Meanwhile, the head of Turkish pomegranate company Alnar Narcilik Ltd also welcomed the news, explaining he had been contacted before by U.S. importers who were keen to source fruit.
Managing director İbrahim Kahramanoğlu did however believe the cost of transportation and consequent higher price may hinder the fruit's competitiveness in the market, adding exporters would need to time their shipments carefully so as not to overlap too much with local supply.
But he noted although the Turkish harvest wrapped up around November, fruit could keep well in cold storage well until March or even April the following year.
"For the first year I don’t think to have much volume because the variety that is being produced in Turkey is different to the one in the U.S.," he said.
"If we get a good reaction from the consumers then this could increase in the coming season, but from the beginning we don’t expect high amounts. The price will be the most important issue but we cannot predict what will happen with that."
Kahramanoğlu also pointed out an increasing number of Turkish growers had been adopting improved agricultural practices, helping to boost the quality and reduce pesticide residues.
Competitive pressure with local fruit "unlikely"
News of the import proposal has also been received well by major U.S. pomegranate company Ruby Fresh.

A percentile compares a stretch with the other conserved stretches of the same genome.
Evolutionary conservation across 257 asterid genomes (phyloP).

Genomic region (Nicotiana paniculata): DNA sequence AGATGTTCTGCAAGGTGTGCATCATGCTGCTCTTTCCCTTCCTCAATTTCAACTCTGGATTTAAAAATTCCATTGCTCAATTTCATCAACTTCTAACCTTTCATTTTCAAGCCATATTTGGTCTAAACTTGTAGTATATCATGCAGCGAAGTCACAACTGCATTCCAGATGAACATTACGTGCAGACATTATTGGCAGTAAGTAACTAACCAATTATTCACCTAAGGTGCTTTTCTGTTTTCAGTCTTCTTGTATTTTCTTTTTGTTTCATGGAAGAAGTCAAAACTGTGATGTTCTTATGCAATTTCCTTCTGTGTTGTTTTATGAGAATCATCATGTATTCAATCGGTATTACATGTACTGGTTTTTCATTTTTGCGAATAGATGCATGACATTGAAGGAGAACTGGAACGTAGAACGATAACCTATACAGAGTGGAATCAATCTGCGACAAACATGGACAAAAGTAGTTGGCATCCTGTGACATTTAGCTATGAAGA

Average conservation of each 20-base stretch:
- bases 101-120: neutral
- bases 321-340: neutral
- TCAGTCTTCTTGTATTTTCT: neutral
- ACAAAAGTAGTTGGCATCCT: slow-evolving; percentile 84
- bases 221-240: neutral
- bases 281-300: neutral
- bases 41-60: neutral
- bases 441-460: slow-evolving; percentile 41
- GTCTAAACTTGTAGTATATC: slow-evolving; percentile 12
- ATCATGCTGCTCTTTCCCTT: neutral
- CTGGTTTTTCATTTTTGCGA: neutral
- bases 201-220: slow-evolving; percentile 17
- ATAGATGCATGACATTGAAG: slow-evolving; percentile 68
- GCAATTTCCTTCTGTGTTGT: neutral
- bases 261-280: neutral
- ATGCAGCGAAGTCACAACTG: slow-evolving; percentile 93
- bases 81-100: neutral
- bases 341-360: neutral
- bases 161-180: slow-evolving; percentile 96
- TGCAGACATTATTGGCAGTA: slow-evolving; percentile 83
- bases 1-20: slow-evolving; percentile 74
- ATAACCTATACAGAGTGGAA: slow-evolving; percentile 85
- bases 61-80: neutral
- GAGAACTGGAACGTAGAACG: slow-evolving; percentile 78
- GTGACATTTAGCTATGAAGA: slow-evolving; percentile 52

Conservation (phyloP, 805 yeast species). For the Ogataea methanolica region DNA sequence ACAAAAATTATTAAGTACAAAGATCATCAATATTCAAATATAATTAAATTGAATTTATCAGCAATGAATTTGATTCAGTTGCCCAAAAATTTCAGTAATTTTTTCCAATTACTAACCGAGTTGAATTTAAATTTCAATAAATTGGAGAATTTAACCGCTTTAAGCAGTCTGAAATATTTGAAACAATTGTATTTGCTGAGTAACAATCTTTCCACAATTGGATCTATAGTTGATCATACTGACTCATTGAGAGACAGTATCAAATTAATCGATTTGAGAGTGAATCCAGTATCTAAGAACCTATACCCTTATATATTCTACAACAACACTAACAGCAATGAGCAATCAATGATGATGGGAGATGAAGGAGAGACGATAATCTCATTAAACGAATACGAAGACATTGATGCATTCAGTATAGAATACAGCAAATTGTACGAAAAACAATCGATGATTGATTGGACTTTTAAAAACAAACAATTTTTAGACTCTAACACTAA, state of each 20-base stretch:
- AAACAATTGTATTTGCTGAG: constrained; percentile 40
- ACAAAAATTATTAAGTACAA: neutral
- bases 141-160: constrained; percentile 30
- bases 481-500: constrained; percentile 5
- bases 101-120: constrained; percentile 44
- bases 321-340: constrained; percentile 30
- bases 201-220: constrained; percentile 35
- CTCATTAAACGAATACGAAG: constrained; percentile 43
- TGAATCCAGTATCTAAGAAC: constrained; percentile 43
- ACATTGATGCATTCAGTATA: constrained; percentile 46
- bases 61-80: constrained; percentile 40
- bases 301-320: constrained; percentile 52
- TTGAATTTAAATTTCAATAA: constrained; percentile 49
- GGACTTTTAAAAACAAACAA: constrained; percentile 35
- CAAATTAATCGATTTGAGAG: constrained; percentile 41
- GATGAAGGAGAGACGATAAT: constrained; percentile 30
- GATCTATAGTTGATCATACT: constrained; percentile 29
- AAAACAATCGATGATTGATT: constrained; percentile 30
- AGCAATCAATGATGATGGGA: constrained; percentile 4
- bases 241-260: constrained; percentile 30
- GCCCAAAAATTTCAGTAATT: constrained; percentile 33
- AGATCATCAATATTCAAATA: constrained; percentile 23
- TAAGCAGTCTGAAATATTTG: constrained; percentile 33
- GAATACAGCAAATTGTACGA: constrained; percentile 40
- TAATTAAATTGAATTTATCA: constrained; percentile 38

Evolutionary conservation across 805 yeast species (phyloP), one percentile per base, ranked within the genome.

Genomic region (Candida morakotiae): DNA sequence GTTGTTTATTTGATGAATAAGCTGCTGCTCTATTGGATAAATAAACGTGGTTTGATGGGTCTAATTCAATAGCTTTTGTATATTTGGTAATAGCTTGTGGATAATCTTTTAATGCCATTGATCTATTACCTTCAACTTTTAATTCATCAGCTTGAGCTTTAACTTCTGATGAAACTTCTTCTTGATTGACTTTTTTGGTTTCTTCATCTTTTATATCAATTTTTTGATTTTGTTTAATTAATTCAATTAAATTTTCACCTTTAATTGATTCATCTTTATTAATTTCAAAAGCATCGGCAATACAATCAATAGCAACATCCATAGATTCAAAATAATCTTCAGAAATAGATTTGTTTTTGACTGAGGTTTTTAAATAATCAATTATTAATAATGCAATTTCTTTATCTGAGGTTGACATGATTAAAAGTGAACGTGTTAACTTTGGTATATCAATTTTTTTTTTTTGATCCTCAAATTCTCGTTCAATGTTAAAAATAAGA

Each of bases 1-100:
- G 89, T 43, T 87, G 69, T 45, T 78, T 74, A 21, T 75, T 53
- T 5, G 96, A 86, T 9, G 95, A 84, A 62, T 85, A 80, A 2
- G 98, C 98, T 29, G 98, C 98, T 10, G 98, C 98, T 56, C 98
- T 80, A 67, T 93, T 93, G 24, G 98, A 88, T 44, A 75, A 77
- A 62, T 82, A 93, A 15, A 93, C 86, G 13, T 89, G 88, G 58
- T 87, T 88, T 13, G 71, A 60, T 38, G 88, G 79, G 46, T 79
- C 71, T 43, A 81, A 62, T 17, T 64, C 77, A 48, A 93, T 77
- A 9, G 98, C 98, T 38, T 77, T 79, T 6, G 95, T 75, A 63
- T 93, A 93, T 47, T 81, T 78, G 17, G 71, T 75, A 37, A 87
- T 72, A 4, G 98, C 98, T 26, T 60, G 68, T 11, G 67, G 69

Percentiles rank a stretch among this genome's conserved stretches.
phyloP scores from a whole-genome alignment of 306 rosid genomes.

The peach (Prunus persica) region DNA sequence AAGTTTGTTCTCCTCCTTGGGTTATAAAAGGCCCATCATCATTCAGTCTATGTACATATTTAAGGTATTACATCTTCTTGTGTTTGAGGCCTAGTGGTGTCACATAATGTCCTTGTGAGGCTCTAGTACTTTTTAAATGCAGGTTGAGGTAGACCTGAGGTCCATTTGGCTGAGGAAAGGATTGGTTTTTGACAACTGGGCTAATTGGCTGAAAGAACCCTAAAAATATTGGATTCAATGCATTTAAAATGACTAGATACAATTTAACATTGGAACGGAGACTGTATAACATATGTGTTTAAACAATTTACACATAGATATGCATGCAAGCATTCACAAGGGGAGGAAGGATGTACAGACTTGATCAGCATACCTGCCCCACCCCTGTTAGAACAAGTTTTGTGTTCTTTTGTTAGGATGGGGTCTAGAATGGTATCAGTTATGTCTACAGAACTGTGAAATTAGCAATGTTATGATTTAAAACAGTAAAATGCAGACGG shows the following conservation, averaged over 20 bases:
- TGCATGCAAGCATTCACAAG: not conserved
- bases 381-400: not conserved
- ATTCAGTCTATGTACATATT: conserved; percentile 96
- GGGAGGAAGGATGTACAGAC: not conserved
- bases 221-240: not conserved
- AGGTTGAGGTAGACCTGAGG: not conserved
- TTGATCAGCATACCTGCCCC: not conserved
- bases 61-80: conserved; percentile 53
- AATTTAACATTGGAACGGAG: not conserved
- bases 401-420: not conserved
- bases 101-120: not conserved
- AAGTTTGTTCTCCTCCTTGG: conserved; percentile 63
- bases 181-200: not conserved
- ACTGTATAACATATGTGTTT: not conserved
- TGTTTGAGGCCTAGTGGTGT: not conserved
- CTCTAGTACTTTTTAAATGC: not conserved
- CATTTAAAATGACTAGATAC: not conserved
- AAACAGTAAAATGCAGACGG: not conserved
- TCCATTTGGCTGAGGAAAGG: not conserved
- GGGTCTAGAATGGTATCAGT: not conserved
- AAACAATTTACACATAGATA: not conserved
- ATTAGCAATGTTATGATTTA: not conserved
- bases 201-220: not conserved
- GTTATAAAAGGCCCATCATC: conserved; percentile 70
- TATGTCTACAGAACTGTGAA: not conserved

Domestic sales manager of the California-based grower-shipper, David Anthony, told Fresh Fruit Portal the company would consider the introduction of Turkish pomegranates into the U.S. as a positive development overall.
"The USA fresh pomegranate market is in peak production from October through December generally. My understanding is that the imported fruit from Turkey would arrive near the end of December through about March," he said.
"So this would fill the supply gaps experienced as the California season begins to draw down on fresh supplies and it would also enhance a seamless supply of arils during the early Winter months, prior to the arrival of South American pomegranates."
He said Ruby Fresh would include Turkish pomegranates in its plans if the fruit met its quality and food safety requirements.
Another important factor was that the entry protocol be either cold treatment or the systems approach, he added, explaining numerous major retailers still prohibited sales of irradiated produce.
Anthony went on to say there could be some competitive pressure if fruit were to arrive during the peak months of October through December, but commented in his experience this was unlikely for several reasons.
"One, produce buyers will have to absorb the cost for ocean shipment or air freight into the price point, and two, most buyers prefer a domestic supply over an import supply in every situation," he said.
"Three, if however Turkey could offer a larger supply of organic pomegranates, that could put pressure on USA suppliers since the California organic pomegranate crop is in a demand-exceeds-supply situation each of the last 10 previous seasons that I am aware of."